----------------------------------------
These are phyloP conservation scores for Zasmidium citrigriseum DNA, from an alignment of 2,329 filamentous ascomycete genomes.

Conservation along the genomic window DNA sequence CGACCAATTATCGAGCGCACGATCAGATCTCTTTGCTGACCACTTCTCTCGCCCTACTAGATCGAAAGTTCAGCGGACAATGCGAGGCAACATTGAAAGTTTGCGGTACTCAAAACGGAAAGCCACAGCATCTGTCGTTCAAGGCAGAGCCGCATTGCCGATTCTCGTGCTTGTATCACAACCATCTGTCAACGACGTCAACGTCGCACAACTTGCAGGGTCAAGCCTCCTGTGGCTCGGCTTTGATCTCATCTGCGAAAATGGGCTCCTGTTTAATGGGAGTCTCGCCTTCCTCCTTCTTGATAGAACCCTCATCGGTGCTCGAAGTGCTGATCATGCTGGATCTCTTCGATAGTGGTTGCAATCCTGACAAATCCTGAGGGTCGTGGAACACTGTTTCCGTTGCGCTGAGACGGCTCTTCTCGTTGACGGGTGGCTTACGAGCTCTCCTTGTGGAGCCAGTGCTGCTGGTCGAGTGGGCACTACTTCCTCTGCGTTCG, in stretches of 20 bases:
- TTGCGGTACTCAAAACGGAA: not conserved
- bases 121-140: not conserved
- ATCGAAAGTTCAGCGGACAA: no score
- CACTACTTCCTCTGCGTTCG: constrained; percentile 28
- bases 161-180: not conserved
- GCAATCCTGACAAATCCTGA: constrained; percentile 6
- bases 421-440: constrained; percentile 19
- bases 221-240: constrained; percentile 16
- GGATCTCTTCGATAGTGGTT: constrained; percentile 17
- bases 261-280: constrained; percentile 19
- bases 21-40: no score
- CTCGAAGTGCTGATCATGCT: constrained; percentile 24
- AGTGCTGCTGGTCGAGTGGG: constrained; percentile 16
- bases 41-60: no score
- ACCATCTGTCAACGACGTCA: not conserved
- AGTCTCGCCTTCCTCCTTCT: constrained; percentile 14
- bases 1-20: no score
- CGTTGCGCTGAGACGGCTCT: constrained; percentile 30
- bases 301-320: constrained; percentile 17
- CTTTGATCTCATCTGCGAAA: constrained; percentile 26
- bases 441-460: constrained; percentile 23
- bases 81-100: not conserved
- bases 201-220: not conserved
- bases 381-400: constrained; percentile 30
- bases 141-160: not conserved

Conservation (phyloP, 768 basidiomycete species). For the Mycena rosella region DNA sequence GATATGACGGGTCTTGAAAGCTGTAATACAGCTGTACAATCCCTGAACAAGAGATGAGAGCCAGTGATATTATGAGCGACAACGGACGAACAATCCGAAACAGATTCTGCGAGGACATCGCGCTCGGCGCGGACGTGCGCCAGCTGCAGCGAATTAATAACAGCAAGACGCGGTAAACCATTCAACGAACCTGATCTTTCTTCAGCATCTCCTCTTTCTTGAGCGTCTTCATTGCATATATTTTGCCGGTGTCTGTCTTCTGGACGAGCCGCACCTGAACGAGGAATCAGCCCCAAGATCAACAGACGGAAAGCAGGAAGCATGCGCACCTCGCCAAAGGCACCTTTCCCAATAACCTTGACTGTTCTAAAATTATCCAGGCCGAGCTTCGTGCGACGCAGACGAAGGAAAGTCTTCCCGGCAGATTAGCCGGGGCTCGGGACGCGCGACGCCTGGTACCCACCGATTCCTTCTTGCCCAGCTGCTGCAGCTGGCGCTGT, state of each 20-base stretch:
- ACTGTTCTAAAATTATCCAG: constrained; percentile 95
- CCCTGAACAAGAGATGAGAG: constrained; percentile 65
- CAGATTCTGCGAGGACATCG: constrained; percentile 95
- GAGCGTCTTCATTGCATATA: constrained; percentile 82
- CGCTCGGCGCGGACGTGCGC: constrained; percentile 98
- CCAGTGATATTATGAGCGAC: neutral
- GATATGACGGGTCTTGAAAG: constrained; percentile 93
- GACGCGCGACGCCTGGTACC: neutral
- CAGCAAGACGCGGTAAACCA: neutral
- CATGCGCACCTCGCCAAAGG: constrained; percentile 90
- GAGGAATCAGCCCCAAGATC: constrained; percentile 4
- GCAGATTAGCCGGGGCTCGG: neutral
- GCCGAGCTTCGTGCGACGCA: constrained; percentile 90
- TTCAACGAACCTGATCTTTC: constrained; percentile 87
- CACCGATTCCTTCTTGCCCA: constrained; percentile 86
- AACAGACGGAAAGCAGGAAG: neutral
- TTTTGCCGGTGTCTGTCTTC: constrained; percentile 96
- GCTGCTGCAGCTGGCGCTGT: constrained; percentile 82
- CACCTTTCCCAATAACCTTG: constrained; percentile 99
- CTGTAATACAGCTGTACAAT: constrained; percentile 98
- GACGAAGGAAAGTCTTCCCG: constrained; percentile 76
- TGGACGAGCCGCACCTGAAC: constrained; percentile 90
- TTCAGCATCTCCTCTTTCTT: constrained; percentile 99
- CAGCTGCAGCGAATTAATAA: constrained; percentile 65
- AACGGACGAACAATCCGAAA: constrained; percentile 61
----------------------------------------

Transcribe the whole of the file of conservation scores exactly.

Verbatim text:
These are phyloP conservation scores for Zasmidium citrigriseum DNA, from an alignment of 2,329 filamentous ascomycete genomes.

Conservation along the genomic window DNA sequence CGACCAATTATCGAGCGCACGATCAGATCTCTTTGCTGACCACTTCTCTCGCCCTACTAGATCGAAAGTTCAGCGGACAATGCGAGGCAACATTGAAAGTTTGCGGTACTCAAAACGGAAAGCCACAGCATCTGTCGTTCAAGGCAGAGCCGCATTGCCGATTCTCGTGCTTGTATCACAACCATCTGTCAACGACGTCAACGTCGCACAACTTGCAGGGTCAAGCCTCCTGTGGCTCGGCTTTGATCTCATCTGCGAAAATGGGCTCCTGTTTAATGGGAGTCTCGCCTTCCTCCTTCTTGATAGAACCCTCATCGGTGCTCGAAGTGCTGATCATGCTGGATCTCTTCGATAGTGGTTGCAATCCTGACAAATCCTGAGGGTCGTGGAACACTGTTTCCGTTGCGCTGAGACGGCTCTTCTCGTTGACGGGTGGCTTACGAGCTCTCCTTGTGGAGCCAGTGCTGCTGGTCGAGTGGGCACTACTTCCTCTGCGTTCG, in stretches of 20 bases:
- TTGCGGTACTCAAAACGGAA: not conserved
- bases 121-140: not conserved
- ATCGAAAGTTCAGCGGACAA: no score
- CACTACTTCCTCTGCGTTCG: constrained; percentile 28
- bases 161-180: not conserved
- GCAATCCTGACAAATCCTGA: constrained; percentile 6
- bases 421-440: constrained; percentile 19
- bases 221-240: constrained; percentile 16
- GGATCTCTTCGATAGTGGTT: constrained; percentile 17
- bases 261-280: constrained; percentile 19
- bases 21-40: no score
- CTCGAAGTGCTGATCATGCT: constrained; percentile 24
- AGTGCTGCTGGTCGAGTGGG: constrained; percentile 16
- bases 41-60: no score
- ACCATCTGTCAACGACGTCA: not conserved
- AGTCTCGCCTTCCTCCTTCT: constrained; percentile 14
- bases 1-20: no score
- CGTTGCGCTGAGACGGCTCT: constrained; percentile 30
- bases 301-320: constrained; percentile 17
- CTTTGATCTCATCTGCGAAA: constrained; percentile 26
- bases 441-460: constrained; percentile 23
- bases 81-100: not conserved
- bases 201-220: not conserved
- bases 381-400: constrained; percentile 30
- bases 141-160: not conserved

Conservation (phyloP, 768 basidiomycete species). For the Mycena rosella region DNA sequence GATATGACGGGTCTTGAAAGCTGTAATACAGCTGTACAATCCCTGAACAAGAGATGAGAGCCAGTGATATTATGAGCGACAACGGACGAACAATCCGAAACAGATTCTGCGAGGACATCGCGCTCGGCGCGGACGTGCGCCAGCTGCAGCGAATTAATAACAGCAAGACGCGGTAAACCATTCAACGAACCTGATCTTTCTTCAGCATCTCCTCTTTCTTGAGCGTCTTCATTGCATATATTTTGCCGGTGTCTGTCTTCTGGACGAGCCGCACCTGAACGAGGAATCAGCCCCAAGATCAACAGACGGAAAGCAGGAAGCATGCGCACCTCGCCAAAGGCACCTTTCCCAATAACCTTGACTGTTCTAAAATTATCCAGGCCGAGCTTCGTGCGACGCAGACGAAGGAAAGTCTTCCCGGCAGATTAGCCGGGGCTCGGGACGCGCGACGCCTGGTACCCACCGATTCCTTCTTGCCCAGCTGCTGCAGCTGGCGCTGT, state of each 20-base stretch:
- ACTGTTCTAAAATTATCCAG: constrained; percentile 95
- CCCTGAACAAGAGATGAGAG: constrained; percentile 65
- CAGATTCTGCGAGGACATCG: constrained; percentile 95
- GAGCGTCTTCATTGCATATA: constrained; percentile 82
- CGCTCGGCGCGGACGTGCGC: constrained; percentile 98
- CCAGTGATATTATGAGCGAC: neutral
- GATATGACGGGTCTTGAAAG: constrained; percentile 93
- GACGCGCGACGCCTGGTACC: neutral
- CAGCAAGACGCGGTAAACCA: neutral
- CATGCGCACCTCGCCAAAGG: constrained; percentile 90
- GAGGAATCAGCCCCAAGATC: constrained; percentile 4
- GCAGATTAGCCGGGGCTCGG: neutral
- GCCGAGCTTCGTGCGACGCA: constrained; percentile 90
- TTCAACGAACCTGATCTTTC: constrained; percentile 87
- CACCGATTCCTTCTTGCCCA: constrained; percentile 86
- AACAGACGGAAAGCAGGAAG: neutral
- TTTTGCCGGTGTCTGTCTTC: constrained; percentile 96
- GCTGCTGCAGCTGGCGCTGT: constrained; percentile 82
- CACCTTTCCCAATAACCTTG: constrained; percentile 99
- CTGTAATACAGCTGTACAAT: constrained; percentile 98
- GACGAAGGAAAGTCTTCCCG: constrained; percentile 76
- TGGACGAGCCGCACCTGAAC: constrained; percentile 90
- TTCAGCATCTCCTCTTTCTT: constrained; percentile 99
- CAGCTGCAGCGAATTAATAA: constrained; percentile 65
- AACGGACGAACAATCCGAAA: constrained; percentile 61